Once upon a time a young man dozes off in a Church. He suddenly wakes up to hear the preacher say: “stand on your feet I will pray for you!” The young man jumps up only to discover that he is the only one standing and people started to look at him in a strange way. The preacher sees him standing and says “keep standing… I know there are still other people in this church, let me repeat, if you know that you are involved in ritual killing stand on your feet I will pray for you!”
In the Second Reading today (Romans 13:11-14a) St. Paul advises his audience in Rome and all of us that it is the hour to wake from sleep. He goes further to note that our salvation is nearer, the night is gone and the day is at hand. We can summarize this instruction with one word, vigilance.
To be vigilant means to be awake and alert to one’s immediate environment especially with regards to danger; this has to do with the physical space. The threats of terrorism have changed the human society in a very dramatic way. Around and in our airports, malls, and other public places security personnel are constantly on alert. In fact, everyone is advised to be vigilant in those locations because of a possible terror attack.
Another sense of the word is spiritual vigilance, and it means being at alert to spiritual values. We can understand this more if we read the First Letter of Peter (5:8) where he says: “Be calm but vigilant.” During the agony in the garden, our Lord says to Peter, James, and John: “Keep watching and praying that you may not enter into temptation; the spirit is willing, but the flesh is weak.” (Matt.26:41). In the Book of Revelation (3:2), one of the messages to the Church in Sardis says: ‘Wake up, and strengthen the things that remain, which were about to die; for I have not found your deeds completed in the sight of My God.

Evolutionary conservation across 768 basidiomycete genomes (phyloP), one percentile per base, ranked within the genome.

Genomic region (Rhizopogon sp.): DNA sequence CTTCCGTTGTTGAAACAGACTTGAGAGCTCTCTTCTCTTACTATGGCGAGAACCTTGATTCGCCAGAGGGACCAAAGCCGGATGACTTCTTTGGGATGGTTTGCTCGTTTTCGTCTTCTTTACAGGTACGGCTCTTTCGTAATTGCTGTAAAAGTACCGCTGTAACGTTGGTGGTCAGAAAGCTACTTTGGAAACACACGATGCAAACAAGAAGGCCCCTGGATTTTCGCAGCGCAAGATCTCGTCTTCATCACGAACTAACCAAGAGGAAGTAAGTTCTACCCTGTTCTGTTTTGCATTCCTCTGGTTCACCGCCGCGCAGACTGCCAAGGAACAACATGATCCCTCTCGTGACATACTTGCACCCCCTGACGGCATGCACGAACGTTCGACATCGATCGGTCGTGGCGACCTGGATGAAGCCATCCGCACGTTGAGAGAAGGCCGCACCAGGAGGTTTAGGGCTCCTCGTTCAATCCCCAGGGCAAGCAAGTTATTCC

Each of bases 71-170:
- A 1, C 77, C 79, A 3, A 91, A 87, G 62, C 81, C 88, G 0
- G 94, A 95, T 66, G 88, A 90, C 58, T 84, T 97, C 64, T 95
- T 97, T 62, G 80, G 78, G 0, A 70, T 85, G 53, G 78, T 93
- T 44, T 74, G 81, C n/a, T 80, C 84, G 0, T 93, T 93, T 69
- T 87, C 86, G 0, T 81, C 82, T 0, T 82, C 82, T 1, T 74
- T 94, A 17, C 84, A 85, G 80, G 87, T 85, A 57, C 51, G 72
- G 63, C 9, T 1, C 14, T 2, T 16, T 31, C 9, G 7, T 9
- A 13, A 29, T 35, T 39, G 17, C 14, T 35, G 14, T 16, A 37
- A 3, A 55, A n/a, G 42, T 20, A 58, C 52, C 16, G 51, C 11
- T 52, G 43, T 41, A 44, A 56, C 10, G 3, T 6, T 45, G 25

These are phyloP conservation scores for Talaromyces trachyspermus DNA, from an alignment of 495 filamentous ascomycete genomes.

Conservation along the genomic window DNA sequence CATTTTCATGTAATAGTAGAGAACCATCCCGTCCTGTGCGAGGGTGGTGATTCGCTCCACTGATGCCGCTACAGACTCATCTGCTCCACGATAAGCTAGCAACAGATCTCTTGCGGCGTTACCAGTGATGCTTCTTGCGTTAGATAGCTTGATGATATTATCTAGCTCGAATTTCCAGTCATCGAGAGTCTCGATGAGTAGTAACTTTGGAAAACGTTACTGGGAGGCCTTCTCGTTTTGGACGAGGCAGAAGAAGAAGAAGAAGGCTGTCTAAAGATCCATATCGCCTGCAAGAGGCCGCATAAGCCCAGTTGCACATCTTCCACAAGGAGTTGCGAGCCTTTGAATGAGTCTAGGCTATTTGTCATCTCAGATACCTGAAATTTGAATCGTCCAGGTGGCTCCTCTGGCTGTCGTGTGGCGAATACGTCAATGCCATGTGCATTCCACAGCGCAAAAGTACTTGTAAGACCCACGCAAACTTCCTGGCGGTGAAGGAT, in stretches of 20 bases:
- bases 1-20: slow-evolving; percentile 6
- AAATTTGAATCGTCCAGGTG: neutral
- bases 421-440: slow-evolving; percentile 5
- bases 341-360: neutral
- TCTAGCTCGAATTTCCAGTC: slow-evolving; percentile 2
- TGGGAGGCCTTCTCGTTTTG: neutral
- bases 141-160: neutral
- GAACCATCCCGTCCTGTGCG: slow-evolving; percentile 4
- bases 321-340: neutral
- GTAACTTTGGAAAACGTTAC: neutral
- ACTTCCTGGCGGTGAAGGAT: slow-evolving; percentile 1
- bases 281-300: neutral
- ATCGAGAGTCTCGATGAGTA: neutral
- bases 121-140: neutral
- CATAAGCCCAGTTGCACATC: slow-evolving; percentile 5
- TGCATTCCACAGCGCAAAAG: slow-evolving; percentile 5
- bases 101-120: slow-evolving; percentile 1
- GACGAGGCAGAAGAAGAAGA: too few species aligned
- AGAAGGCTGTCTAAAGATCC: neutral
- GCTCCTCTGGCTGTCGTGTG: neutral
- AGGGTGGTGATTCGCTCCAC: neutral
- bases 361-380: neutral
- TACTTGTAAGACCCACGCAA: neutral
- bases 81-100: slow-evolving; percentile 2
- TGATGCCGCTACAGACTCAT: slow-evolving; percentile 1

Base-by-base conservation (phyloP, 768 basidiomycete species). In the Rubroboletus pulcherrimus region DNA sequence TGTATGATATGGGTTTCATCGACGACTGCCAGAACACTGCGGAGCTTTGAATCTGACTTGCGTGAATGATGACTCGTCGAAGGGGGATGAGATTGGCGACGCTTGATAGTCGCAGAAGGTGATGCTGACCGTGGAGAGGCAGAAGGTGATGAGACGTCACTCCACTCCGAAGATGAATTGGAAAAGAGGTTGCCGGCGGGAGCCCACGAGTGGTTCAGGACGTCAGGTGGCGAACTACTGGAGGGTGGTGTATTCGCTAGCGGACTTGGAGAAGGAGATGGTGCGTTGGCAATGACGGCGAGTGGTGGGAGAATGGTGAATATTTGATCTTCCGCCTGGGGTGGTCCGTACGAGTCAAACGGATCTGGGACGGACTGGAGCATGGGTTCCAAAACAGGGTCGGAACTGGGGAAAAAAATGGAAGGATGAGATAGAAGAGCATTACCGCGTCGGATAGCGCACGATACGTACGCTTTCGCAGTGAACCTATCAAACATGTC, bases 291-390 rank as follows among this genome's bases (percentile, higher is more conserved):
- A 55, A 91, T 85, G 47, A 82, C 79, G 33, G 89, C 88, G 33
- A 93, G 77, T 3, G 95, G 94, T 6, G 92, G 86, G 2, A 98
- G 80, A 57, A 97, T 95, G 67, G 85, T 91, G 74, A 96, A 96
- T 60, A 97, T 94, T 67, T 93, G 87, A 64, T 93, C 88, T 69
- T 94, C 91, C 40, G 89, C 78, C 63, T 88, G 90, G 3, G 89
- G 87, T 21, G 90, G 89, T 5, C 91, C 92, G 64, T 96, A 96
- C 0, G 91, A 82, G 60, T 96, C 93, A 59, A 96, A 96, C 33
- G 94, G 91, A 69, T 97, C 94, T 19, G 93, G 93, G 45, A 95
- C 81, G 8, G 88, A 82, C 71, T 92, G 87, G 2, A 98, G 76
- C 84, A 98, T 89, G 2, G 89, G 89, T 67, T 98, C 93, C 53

Today is the First Sunday of Advent, and we have entered into a new liturgical semester; cycle A. The word Advent means “future coming.” The Advent Season is there a time we await the coming of our Lord Jesus Christ in three centers of gravity.
• His coming at as a new born king at Christmas.
• His constant coming into our lives in particular through the word and the sacrament
• His final coming on the last day which according to St. Paul would be like the coming of a thief (1 Thess.5:2).
The Advent period this year begins with the clarion call on all of us to be vigilant; to be on alert. Being vigilant should be a significant part of our Christian life as soldiers (2 Tim.2:3-4). The need to be vigilant does not mean idly looking up to the skies. It is rather a form of vigilance that involves regenerating spiritual activities. In the Second Reading, St. Paul spells it out when he advises that we should “throw off the works of darkness and put on the armor of light.” He is, in order words, telling us about the inner transformation we need which involves repentance and a decision to live a good life.
In the Gospel Reading (Matt. 24:37-44) our Lord Jesus Christ advances the instruction on spiritual vigilance. He begins by reinforcing the fact that His Second Coming will be eventful as the deluge during the time of Noah. If we cast our minds back to the time of Noah, we can recall that the people at that time did not pay attention to the instructions of God about the impending flood. They preferred to eat, drink and marry to any other thing. The question we could ask is “do we not have the same disposition in our day and age?
In our contemporary human society people prefer to listen to technology (the modern food, drink, and marriage) to listening to the word of God. As the people mocked Noah at that time, individuals in the contemporary age mock the good news through their apathy and preference to worldly pleasures. In fact, people are more vigilant about their bodies than their souls.
In the Gospel, our Lord notes that two individuals would be at different locations, but only one of each pair would survive the selection exercise. Those who would pass the screening exercise are only the vigilant; those who stay awake.
The Advent is a holy season. It is the time for spiritual vigilance. It is a time to wake up from our spiritual slumber and to cast off the works of darkness in our lives. St. Paul advises us in his First Letter to the Thessalonians to be sure not to fall asleep as others do but to keep awake and be sober (5:6).
May every day of this season of Advent be for you a great opportunity to be spiritually vigilant so that when the Lord comes He will find you properly armored with His light. May you be among the ones that will find favour at Lord’s coming.
Have a great Advent Season and may your blessings increase.
Fr. Bonnie.


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